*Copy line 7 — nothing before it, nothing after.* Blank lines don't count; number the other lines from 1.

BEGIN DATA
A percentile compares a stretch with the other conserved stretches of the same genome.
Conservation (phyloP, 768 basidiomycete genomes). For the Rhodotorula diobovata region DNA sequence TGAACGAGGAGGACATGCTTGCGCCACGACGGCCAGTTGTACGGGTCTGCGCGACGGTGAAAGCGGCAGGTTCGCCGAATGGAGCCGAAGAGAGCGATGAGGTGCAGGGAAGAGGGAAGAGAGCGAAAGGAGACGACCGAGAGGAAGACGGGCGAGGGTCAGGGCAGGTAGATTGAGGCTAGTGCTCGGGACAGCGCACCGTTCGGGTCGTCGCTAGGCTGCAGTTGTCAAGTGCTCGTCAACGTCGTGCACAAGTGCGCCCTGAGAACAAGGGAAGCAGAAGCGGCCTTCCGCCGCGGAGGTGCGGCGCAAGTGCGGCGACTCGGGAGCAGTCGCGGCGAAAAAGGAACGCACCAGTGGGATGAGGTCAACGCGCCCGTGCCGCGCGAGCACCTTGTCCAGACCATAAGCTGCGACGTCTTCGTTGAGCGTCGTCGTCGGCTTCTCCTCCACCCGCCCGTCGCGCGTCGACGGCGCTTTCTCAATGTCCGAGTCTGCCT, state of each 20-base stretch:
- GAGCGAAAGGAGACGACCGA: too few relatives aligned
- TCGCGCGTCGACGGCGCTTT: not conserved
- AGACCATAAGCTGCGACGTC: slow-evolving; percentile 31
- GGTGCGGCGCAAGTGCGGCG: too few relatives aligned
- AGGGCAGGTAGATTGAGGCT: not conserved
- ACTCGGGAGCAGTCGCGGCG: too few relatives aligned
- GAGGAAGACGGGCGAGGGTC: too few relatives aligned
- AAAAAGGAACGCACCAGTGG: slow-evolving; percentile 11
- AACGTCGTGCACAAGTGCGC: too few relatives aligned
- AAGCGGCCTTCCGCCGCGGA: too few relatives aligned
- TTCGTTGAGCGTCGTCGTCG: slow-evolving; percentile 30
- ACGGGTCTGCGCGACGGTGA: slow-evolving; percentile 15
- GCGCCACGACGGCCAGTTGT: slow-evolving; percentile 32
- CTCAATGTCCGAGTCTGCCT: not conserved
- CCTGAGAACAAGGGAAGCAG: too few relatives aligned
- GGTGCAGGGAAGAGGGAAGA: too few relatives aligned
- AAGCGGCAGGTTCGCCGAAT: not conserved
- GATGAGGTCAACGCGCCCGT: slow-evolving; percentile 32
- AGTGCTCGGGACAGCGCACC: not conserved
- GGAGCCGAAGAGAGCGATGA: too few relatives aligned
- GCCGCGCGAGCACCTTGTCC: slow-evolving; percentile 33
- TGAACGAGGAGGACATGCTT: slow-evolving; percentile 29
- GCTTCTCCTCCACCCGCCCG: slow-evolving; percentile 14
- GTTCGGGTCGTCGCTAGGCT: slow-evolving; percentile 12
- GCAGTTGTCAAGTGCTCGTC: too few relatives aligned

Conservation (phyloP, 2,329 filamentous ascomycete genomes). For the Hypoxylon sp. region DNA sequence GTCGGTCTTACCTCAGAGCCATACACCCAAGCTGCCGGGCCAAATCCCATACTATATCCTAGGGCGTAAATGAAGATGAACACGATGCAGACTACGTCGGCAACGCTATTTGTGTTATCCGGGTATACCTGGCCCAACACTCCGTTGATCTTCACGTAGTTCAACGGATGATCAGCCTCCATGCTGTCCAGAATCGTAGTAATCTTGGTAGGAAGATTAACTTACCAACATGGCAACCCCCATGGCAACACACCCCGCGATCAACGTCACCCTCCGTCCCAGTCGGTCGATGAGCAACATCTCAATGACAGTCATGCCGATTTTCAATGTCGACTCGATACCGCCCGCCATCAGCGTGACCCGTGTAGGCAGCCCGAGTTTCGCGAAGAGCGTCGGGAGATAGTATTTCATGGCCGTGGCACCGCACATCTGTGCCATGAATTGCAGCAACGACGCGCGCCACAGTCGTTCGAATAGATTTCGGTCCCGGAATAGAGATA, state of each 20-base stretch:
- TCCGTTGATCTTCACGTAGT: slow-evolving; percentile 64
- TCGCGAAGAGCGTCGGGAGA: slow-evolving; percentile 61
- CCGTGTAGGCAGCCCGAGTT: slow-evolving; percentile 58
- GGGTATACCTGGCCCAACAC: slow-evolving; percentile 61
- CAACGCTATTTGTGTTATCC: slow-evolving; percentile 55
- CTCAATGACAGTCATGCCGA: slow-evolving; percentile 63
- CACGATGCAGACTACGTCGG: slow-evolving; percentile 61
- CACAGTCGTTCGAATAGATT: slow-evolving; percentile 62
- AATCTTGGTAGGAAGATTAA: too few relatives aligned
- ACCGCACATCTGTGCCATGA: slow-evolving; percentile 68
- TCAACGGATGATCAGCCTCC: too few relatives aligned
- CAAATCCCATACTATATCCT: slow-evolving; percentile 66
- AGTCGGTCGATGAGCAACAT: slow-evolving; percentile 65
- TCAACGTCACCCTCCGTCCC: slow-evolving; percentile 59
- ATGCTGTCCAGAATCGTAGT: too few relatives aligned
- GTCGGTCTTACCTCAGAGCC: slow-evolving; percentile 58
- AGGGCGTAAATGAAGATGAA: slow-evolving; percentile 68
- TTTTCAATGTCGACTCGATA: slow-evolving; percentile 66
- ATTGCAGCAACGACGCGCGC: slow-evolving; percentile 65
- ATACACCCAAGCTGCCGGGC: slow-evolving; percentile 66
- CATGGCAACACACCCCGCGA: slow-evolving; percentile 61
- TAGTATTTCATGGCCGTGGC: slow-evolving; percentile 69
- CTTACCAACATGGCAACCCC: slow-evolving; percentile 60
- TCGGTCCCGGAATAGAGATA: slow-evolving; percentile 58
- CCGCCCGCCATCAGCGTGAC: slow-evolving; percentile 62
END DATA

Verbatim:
- AGGGCAGGTAGATTGAGGCT: not conserved